Quitting system tasks in Activity Monitor can negatively affect your Mac’s stability and functionality. System tasks are essential processes that keep your computer running smoothly, such as the Finder or WindowServer. Terminating these tasks can lead to system crashes or loss of important features. It is crucial to exercise caution when using Activity Monitor and only quit processes you are certain are unnecessary or causing issues. Always prioritize identifying and quitting nonessential user processes before considering force-quitting system tasks to maintain optimal performance and avoid potential disruptions.

Identifying and addressing suspicious activity or malware

One essential aspect of using Activity Monitor on your Mac is the ability to identify and address suspicious activity or malware. With Activity Monitor, you can monitor the processes running on your computer, allowing you to spot any unusual or suspicious behaviour. By monitoring CPU usage, energy consumption, and unresponsive apps, you can quickly identify potential threats or performance issues caused by malware. Activity Monitor provides a list of processes and their resource usage, enabling you to pinpoint any anomalies that may indicate malicious activity. It could be a sign of malware if you notice unusually high CPU usage from an app or process you don’t recognize. In such cases, it’s crucial to take action promptly. To address suspicious activity or malware identified in Activity Monitor:
  1. Force quit the affected app: If an app appears to be causing abnormal behaviour but isn’t responding properly when using the regular quitting methods, force quitting it through Activity Monitor can help halt its actions.
  2. Uninstall unfamiliar apps: If you discover unfamiliar applications consuming excessive resources without explanation in Activity Monitor, consider uninstalling them as they might be potentially harmful software.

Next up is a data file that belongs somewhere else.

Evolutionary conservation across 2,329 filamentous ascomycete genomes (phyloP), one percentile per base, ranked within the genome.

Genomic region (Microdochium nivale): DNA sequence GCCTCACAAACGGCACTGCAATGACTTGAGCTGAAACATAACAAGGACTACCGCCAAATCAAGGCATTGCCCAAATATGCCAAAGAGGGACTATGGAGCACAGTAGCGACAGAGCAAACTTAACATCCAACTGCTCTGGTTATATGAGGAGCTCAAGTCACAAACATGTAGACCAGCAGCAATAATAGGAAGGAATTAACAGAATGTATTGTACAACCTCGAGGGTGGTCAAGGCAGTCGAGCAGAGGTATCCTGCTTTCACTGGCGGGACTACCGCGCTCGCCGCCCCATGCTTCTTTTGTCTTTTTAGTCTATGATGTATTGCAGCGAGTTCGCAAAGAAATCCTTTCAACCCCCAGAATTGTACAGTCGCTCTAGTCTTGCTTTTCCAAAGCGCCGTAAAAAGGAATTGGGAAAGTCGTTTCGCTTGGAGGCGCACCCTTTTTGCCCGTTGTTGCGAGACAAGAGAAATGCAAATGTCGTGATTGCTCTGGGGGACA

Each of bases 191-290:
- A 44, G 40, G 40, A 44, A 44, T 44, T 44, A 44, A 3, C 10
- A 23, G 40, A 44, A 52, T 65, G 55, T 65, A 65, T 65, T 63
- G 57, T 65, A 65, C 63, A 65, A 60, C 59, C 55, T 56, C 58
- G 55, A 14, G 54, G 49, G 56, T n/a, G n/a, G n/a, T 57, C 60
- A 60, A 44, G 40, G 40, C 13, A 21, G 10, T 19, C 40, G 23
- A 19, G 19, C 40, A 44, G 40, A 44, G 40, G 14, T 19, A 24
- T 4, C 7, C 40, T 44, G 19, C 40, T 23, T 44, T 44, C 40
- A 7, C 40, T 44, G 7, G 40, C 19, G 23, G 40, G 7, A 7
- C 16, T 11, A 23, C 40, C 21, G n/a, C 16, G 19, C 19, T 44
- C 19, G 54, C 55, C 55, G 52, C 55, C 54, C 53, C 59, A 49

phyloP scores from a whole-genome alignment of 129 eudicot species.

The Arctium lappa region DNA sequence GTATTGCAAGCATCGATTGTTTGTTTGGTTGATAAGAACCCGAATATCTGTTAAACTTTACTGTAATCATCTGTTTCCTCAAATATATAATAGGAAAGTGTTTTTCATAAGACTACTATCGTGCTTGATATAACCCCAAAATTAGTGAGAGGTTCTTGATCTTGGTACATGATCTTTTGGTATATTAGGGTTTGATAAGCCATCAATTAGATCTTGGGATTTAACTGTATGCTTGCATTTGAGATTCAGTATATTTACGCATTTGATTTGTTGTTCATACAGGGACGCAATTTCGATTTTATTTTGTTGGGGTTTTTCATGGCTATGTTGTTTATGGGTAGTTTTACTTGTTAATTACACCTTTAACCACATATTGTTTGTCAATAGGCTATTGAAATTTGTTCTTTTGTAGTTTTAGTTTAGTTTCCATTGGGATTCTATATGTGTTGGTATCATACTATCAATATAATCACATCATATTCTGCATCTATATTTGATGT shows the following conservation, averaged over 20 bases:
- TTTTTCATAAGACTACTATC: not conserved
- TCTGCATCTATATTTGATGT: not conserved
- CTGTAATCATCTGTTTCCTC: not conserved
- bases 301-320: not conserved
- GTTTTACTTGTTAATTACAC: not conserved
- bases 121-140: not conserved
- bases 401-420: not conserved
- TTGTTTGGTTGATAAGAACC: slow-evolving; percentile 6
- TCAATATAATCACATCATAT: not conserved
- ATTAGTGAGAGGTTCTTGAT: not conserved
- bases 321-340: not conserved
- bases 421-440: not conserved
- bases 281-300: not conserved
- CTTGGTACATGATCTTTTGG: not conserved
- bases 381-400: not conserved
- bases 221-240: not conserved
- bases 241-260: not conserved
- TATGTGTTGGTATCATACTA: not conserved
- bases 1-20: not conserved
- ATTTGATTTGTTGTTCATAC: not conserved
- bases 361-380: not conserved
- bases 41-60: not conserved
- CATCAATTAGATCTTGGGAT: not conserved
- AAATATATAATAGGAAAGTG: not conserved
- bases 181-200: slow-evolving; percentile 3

3. Run comprehensive antivirus scans: To ensure your Mac remains secure from potential threats in the future and alleviate concerns about existing malware infections detected via Activity Monitor’s observations, run thorough antivirus scans with trusted security software.

Restarting your computer for a clean slate

Restarting your computer is a simple yet effective way to start fresh and optimize your Mac’s performance. Here’s why you should regularly restart your computer:
  1. Refreshes system resources: Restarting your Mac frees up system resources that background processes or unresponsive apps may have tied up. This helps improve overall performance and responsiveness.
  2. Fixes minor software glitches: Restarting can resolve minor software issues that may be causing your Mac to slow down or behave unexpectedly. It clears temporary files and resets various system processes, giving your Mac a clean slate.
  3. Closes unnecessary applications: Sometimes, certain applications may continue running in the background even after you quit them. Restarting your computer ensures that all nonessential applications are closed, freeing up valuable system resources.
  4. Clears memory leaks: Memory leaks can occur when an application fails to release allocated memory after use. Over time, this can lead to decreased performance as more and more memory is consumed. Restarting your computer clears these memory leaks and helps optimize memory usage.
  5. Enhances security: Restarting your Mac can help address security vulnerabilities by closing any open network connections or processes that might be compromised. It also ensures that any updates or security patches are applied properly.


In conclusion, knowing what to quit in Activity Monitor on your Mac can greatly improve the performance and functionality of your device. By identifying and terminating unnecessary processes, you can free up system resources and ensure that only essential apps are running. Remember to exercise caution when quitting processes to avoid any potential issues, but don’t be afraid to take control of your Mac’s performance with the help of Activity Monitor.